Touring is taking its toll on Paul. A mistake while driving could mean missing a show.

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Paul visits Appalachian State University, where he discovers an interesting hobby and performs for his largest crowd ever.

A big "Thank You!" goes out to Southtowner for their use of "Raise a Little Hell" in this episode. Hear more music from Southtowner.

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Paul heads out on tour, visiting Charlotte and Greensboro, North Carolina. He gets some unsolicited life coaching from a student, and plays Mind Games with students at the University of North Carolina at Greensboro.

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Paul's agent tells him he needs to raise his game when it comes to wardrobe, so he goes to see a fashion consultant. Can the right clothes make you hypnotic?

A huge THANK YOU goes to Susan Osborne at Be Image Consulting for her help in this episode. Learn more about Susan and her image consulting services.

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Hypnotist Paul Ramsay prepares to go on tour. Usually it's Paul hypnotizing others, but in the series premier of "Hypnotic" it's Ramsay who needs some hypnosis.

Huge thanks and much love to everybody at Seacoast Kettlebell for letting "Hypnotic" invade the gym for a day, and to Ed Lane for providing a hypnosis consultation for Paul. You helped make this episode possible!

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Paul Ramsay tours the United States performing stage hypnotism. He hypnotizes over 1500 people each year and performs for about 15,000 people each year. What happens when you make your living on stage, but nobody really knows who you are?

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by Paul Ramsay

My phone rang this morning, and the caller ID said it was a colleague from the world of stage hypnosis.  I smiled as I answered, knowing that he always makes me laugh and something good was coming.  Boy, was I surprised.

"I had to call you because I'm so frustrated and angry, and I didn't know who else to talk to" he said.  I could tell by his tone that he was serious.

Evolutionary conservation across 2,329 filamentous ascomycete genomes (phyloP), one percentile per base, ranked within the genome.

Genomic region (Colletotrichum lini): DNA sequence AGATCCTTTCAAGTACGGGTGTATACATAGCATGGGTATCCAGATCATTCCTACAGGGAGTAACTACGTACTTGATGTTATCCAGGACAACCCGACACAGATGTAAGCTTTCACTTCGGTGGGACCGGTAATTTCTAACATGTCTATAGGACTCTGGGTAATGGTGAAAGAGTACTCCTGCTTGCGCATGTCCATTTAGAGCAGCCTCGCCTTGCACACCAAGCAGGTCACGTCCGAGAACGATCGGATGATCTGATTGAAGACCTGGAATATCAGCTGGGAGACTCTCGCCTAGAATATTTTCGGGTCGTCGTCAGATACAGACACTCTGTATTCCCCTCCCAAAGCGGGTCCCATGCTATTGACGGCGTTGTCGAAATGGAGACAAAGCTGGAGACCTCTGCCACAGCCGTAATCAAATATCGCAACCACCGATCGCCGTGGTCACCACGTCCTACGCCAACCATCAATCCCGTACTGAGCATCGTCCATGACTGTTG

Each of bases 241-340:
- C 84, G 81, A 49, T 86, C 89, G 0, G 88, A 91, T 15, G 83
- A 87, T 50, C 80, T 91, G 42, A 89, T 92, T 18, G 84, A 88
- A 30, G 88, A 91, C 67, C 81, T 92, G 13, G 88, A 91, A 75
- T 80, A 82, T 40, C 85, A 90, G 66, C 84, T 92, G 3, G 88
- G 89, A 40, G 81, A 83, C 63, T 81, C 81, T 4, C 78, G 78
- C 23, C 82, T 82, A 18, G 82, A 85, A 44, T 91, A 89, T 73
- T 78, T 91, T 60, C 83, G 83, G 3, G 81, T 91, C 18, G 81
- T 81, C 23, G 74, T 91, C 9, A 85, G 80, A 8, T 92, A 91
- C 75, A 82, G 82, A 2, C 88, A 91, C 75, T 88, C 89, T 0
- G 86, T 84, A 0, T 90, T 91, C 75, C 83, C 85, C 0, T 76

"Lay it on me" I replied.

My colleague proceeded to tell me about how he had just gotten a booking at a comedy club, and that he went in person to go over the details with the manager.  They negotiated the fee and all the usual details, and then the manager said, "Will you be bringing your own people?" to which my colleague responded "What do you mean?"

"Well, the guy we used to use, he would bring his own people to be on stage at the show" said the manager.

This is known as using shills.  It's a practice that I really didn't think existed anymore, and I was shocked when my friend told me this story.  When I was first getting into the business, I read stories of this practice from the old, old days.  The shill, or stooge, sits in the audience as if they are a complete stranger, then volunteers to be in the show, and acts as if hypnotized the whole time.  I guess it's a sort of safety net for the hypnotist.  What it really is, is fraud.

One of the things that makes stage hypnotism unique, and challenging, is that you have to actually hypnotize people.  If you're a comedian, you stand on stage and tell your jokes.  Maybe folks laugh, maybe they don't.  If you're a magician, you do your tricks.  If you're a musician, you play your songs.  Hypnotists don't deliver the entertainment themselves; they facilitate it.  Volunteers are actually the stars of the show.  So a successful show is predicated on actually getting people into hypnosis.

I have had three times in my nine year career where I was unable to get anyone hypnotized to a deep enough level to use them in my show.  It's an awful feeling, but I would not let the fear of having to go through that experience put me in a position where I use stooges.  Never.  It's cheating, to me, and my integrity is everything.

When you work as a stage hypnotist, your primary job is to entertain people, but I believe you also have a responsibility to work ethically, to represent hypnotism in a positive way to the people in your audience.  I see every performance as a chance to open people's minds to the possibility that hypnosis could help them, that it's not just for entertainment.  To do this, I must show people the reality of how hypnosis works, which includes the reality that it doesn't always work for everyone on every occasion.

It saddens me to know that this other hypnotist is out there using shills, and some people know he is using shills, so he is contributing to the long-held belief of some that hypnosis isn't real.  It also disappoints me to know that people have paid their hard-earned money to watch a show that was really all a charade.  The whole situation tarnishes my profession, and I understand why my colleague was so upset.

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